Once that is accepted it becomes clear that the reason why the working class white majority in the US will not organize and demand progressive policies, [they are, in fact, demanding greater austerity upon themselves as manifested through the Tea Party platforms] is that their primary aim is not to secure social rights for the working class as a unified social class identity across racial/ethnic lines but to secure the privileged rights of white working class households apart and socially distinct from workers of color. This is the only way to truly explain why Congressional Democrats have fallen short in gaining the support of this group to Republicans by 10 points in both 2006 and 2008 and watched their deficit balloon to 29 points in the recent mid-terms.

But to truly understand how this came about we must review the history, in particular the New Deal and the original Capital/Labor consensus that existed since WWII but began to collapse in the mid to late 1970’s. In the national trauma that followed the Great Depression and WWII, a new “Social Structure of Accumulation” was established that intended to stabilize the relationship and quell disputes between labor and capital through a capital-labor accord or consensus. ((Social Structure of Accumulation Theory by Victor Lippit, in: Contemporary Capitalism and its Crises; edited by: Terrence McDonough, Michael Reich, and David Kotz.))

The consensus, which became embodied in the New Deal and the Wager Act of 1935 [that preceded the war] created a fragmented system of social protection that actually reinforced the racial/ethnic privileges demanded by the white working class to remain socially and spatially distinct from Blacks. It ensured, [for white workers] full employment in manufacturing industries, provided substantial benefits in terms of health and retirement and a middle class standard of living that didn’t require a great deal of formal education.

By limiting labor/capital negotiations on social projection benefits and wages to the firm level rather than nationally or industry wide as in solidarity bargaining strategies institutionalized across Europe, white workers in the US were able to secure social rights within racially exclusive union-brokered deals for themselves without having to share those gains with African-American [and Latino] workers excluded from union protection.

African-Americans under New Deal policies experienced new forms of social exclusion from New Deal social protections for the white working class. The racially fragmented social policies laid the structural foundations for the increase in racialized income and wealth disparities in two geographically based forms.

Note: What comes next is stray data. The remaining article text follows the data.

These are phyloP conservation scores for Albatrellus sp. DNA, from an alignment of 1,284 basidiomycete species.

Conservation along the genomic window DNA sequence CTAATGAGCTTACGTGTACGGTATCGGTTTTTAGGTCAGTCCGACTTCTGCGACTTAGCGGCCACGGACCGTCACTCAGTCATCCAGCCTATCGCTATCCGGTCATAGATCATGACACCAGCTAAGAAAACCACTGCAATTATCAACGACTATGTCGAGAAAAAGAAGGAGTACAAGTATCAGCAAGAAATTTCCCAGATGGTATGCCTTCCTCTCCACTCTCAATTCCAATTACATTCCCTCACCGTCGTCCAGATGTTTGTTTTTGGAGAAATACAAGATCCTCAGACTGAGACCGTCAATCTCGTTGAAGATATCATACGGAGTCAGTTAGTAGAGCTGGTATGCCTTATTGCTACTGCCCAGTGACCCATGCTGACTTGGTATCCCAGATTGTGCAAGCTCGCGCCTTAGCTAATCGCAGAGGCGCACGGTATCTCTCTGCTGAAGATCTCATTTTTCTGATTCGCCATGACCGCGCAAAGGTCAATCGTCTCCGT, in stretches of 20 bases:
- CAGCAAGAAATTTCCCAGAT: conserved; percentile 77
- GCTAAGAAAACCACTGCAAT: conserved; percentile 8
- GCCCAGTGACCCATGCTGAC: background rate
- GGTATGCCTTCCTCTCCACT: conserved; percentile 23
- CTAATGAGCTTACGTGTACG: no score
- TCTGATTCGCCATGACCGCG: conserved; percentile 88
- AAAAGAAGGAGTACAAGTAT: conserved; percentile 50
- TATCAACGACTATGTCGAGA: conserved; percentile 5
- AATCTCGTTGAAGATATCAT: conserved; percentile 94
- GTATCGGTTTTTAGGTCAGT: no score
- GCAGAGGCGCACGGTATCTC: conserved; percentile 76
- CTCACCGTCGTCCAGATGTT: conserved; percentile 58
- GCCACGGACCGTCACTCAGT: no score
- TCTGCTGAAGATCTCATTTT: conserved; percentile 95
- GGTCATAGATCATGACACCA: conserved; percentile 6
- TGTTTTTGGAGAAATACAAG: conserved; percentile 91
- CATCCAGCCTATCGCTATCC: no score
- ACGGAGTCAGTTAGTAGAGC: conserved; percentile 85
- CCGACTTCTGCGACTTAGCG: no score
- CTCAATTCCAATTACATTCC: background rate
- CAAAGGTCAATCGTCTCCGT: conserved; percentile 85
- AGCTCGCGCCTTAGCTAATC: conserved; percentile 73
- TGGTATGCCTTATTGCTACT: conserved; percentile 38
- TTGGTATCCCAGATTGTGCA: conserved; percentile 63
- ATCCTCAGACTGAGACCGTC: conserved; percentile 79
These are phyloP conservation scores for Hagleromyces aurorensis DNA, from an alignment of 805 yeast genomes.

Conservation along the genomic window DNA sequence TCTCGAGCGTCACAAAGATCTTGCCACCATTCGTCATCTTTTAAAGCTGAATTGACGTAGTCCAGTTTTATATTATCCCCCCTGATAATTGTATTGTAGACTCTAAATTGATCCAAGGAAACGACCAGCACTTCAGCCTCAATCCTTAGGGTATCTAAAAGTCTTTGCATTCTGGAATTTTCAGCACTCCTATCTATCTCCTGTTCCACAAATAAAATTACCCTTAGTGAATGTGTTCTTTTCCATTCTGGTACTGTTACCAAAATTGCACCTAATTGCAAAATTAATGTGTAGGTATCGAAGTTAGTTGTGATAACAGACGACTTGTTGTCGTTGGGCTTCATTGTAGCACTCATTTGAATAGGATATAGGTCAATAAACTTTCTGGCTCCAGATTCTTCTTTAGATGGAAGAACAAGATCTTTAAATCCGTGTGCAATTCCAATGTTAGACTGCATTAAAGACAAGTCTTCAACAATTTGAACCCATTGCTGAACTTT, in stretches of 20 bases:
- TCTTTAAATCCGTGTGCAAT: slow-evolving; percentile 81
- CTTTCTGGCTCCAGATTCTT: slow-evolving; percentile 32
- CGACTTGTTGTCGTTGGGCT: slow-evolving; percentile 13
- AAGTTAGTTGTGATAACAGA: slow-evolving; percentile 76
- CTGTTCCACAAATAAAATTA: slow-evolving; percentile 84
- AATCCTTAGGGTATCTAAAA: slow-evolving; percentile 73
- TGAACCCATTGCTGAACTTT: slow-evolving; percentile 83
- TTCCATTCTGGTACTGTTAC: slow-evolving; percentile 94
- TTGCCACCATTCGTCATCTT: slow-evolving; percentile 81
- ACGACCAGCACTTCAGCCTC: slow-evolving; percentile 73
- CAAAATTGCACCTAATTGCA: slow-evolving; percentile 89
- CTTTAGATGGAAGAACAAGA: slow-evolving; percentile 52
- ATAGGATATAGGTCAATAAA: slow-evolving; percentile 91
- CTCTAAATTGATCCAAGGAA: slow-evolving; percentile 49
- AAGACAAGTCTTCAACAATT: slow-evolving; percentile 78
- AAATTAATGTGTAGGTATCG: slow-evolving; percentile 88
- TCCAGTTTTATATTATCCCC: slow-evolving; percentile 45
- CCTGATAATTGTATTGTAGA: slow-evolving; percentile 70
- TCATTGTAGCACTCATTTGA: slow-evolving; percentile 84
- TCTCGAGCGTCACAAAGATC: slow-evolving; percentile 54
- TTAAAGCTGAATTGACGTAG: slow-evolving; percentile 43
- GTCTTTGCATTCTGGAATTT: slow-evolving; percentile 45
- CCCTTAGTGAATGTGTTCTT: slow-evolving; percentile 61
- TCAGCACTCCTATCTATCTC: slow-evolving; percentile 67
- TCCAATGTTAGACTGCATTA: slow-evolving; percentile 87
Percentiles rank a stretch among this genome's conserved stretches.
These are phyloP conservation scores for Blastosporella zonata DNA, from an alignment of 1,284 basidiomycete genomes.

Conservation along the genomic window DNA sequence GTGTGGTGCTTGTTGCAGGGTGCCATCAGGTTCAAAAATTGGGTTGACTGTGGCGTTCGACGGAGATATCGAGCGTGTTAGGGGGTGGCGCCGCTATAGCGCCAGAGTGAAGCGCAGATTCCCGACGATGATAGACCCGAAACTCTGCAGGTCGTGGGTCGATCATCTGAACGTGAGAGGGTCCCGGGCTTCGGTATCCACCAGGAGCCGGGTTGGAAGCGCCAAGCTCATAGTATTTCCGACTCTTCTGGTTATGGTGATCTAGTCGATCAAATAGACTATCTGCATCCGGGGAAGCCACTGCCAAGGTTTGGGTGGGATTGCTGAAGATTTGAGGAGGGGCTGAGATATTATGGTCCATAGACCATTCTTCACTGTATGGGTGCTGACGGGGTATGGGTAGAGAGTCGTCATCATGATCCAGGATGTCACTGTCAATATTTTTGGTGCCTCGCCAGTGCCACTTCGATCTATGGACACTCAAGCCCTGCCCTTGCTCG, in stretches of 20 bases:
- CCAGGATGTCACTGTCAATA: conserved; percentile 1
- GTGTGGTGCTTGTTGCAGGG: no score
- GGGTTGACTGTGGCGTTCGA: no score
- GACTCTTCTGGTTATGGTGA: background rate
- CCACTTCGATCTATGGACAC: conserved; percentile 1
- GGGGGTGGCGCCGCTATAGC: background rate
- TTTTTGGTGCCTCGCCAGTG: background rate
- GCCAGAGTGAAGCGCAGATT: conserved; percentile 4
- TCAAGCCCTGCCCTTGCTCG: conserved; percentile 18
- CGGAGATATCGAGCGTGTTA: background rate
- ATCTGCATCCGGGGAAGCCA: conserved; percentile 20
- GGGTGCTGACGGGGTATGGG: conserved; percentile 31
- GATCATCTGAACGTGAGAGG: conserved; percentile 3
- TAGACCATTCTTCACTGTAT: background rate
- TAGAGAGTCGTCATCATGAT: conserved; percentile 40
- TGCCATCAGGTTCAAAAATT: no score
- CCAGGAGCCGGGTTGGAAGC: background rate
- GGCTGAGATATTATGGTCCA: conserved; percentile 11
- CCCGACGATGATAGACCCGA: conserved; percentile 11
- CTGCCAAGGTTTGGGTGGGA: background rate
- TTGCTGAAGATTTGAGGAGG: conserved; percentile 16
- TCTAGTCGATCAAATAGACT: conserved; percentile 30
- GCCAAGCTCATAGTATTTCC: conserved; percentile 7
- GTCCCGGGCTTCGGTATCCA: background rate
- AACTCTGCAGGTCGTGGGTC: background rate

In the north, the capital/labor consensus enabled unionized white workers to deny Black workers union membership, access to quality jobs that could support social mobility into the middle class and the many social protections won through disputes against capital.
((Race, Money and the American Welfare State; by Michael K. Brown.))

In the south the compromise over New Deal legislation enabled racist state governments to determine eligibility and levels of support through unemployment and social insurance programs that effectively eliminated Black workers from eligibility since they were largely confined to agricultural and domestic labor. ((Race, Money and the American Welfare State; by Michael K. Brown.))

While African-American workers were. by default, excluded from social protection programs that were tied to work, when they did receive benefits they typically got lower benefits due to their confinement to the lowest wage sectors of these industries. This left African-American workers disproportionately reliant on “means-tested” programs associated with poverty, which meant that conservatives could then racialize poverty and demonize these social welfare programs for political gain as resulting from deviance rather than the structural realities of race and the predominant political economy accumulation represented by the capital-labor consensus.

Again the primary compromise of the original capital-labor consensus which stabilized the relationship between the two was that white workers would be allowed to maintain their social distance [and superiority] over Black and other workers of color due to their exclusion from the better manufacturing jobs, under-funded education and exclusion from protection and advocacy by mainstream labor unions.

The Civil Rights Movement would disrupt that arrangement. Despite the fact that the national Civil Rights leadership was literally forced to abandon economic justice frames in their advocacy or risk being blacklisted as Communist, the movement’s success had far ranging redistributive political economic implications. For instance, the Civil Rights Act barring discrimination by race in areas of employment, education and housing brought Black workers into direct competition with white unionized workers in manufacturing sectors, forced white school districts to teach Black children along side white children and allowed the emerging Black middle class to abandon socially integrated Black communities for middle class suburban neighborhoods that elevated their asset values while giving them access to wider job possibilities and social networking opportunities.